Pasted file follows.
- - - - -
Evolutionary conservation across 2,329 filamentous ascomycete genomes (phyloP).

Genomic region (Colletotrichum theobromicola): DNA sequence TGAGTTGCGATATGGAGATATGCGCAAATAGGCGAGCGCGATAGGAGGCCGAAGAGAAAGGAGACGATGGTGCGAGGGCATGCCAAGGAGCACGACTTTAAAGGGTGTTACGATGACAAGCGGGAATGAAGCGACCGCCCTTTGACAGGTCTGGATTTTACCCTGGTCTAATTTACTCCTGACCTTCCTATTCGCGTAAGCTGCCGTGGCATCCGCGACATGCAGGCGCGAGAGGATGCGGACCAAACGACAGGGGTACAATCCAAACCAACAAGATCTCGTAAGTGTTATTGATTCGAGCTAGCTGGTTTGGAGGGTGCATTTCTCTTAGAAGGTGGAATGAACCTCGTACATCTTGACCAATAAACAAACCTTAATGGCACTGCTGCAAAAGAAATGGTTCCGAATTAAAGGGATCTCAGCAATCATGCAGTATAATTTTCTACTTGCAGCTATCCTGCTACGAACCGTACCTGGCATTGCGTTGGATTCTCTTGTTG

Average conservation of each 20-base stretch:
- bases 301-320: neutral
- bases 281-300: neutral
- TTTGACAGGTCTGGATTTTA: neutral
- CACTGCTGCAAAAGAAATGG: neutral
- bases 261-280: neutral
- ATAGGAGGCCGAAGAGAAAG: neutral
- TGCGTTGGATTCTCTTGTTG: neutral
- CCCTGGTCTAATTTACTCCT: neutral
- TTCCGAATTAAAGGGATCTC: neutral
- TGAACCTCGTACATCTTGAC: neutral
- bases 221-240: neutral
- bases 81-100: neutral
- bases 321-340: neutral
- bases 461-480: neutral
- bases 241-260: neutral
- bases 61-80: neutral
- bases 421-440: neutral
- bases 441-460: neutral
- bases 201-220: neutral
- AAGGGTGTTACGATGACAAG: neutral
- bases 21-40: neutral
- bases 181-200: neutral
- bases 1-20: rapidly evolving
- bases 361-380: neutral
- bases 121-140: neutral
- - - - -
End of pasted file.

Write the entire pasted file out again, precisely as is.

Evolutionary conservation across 2,329 filamentous ascomycete genomes (phyloP).

Genomic region (Colletotrichum theobromicola): DNA sequence TGAGTTGCGATATGGAGATATGCGCAAATAGGCGAGCGCGATAGGAGGCCGAAGAGAAAGGAGACGATGGTGCGAGGGCATGCCAAGGAGCACGACTTTAAAGGGTGTTACGATGACAAGCGGGAATGAAGCGACCGCCCTTTGACAGGTCTGGATTTTACCCTGGTCTAATTTACTCCTGACCTTCCTATTCGCGTAAGCTGCCGTGGCATCCGCGACATGCAGGCGCGAGAGGATGCGGACCAAACGACAGGGGTACAATCCAAACCAACAAGATCTCGTAAGTGTTATTGATTCGAGCTAGCTGGTTTGGAGGGTGCATTTCTCTTAGAAGGTGGAATGAACCTCGTACATCTTGACCAATAAACAAACCTTAATGGCACTGCTGCAAAAGAAATGGTTCCGAATTAAAGGGATCTCAGCAATCATGCAGTATAATTTTCTACTTGCAGCTATCCTGCTACGAACCGTACCTGGCATTGCGTTGGATTCTCTTGTTG

Average conservation of each 20-base stretch:
- bases 301-320: neutral
- bases 281-300: neutral
- TTTGACAGGTCTGGATTTTA: neutral
- CACTGCTGCAAAAGAAATGG: neutral
- bases 261-280: neutral
- ATAGGAGGCCGAAGAGAAAG: neutral
- TGCGTTGGATTCTCTTGTTG: neutral
- CCCTGGTCTAATTTACTCCT: neutral
- TTCCGAATTAAAGGGATCTC: neutral
- TGAACCTCGTACATCTTGAC: neutral
- bases 221-240: neutral
- bases 81-100: neutral
- bases 321-340: neutral
- bases 461-480: neutral
- bases 241-260: neutral
- bases 61-80: neutral
- bases 421-440: neutral
- bases 441-460: neutral
- bases 201-220: neutral
- AAGGGTGTTACGATGACAAG: neutral
- bases 21-40: neutral
- bases 181-200: neutral
- bases 1-20: rapidly evolving
- bases 361-380: neutral
- bases 121-140: neutral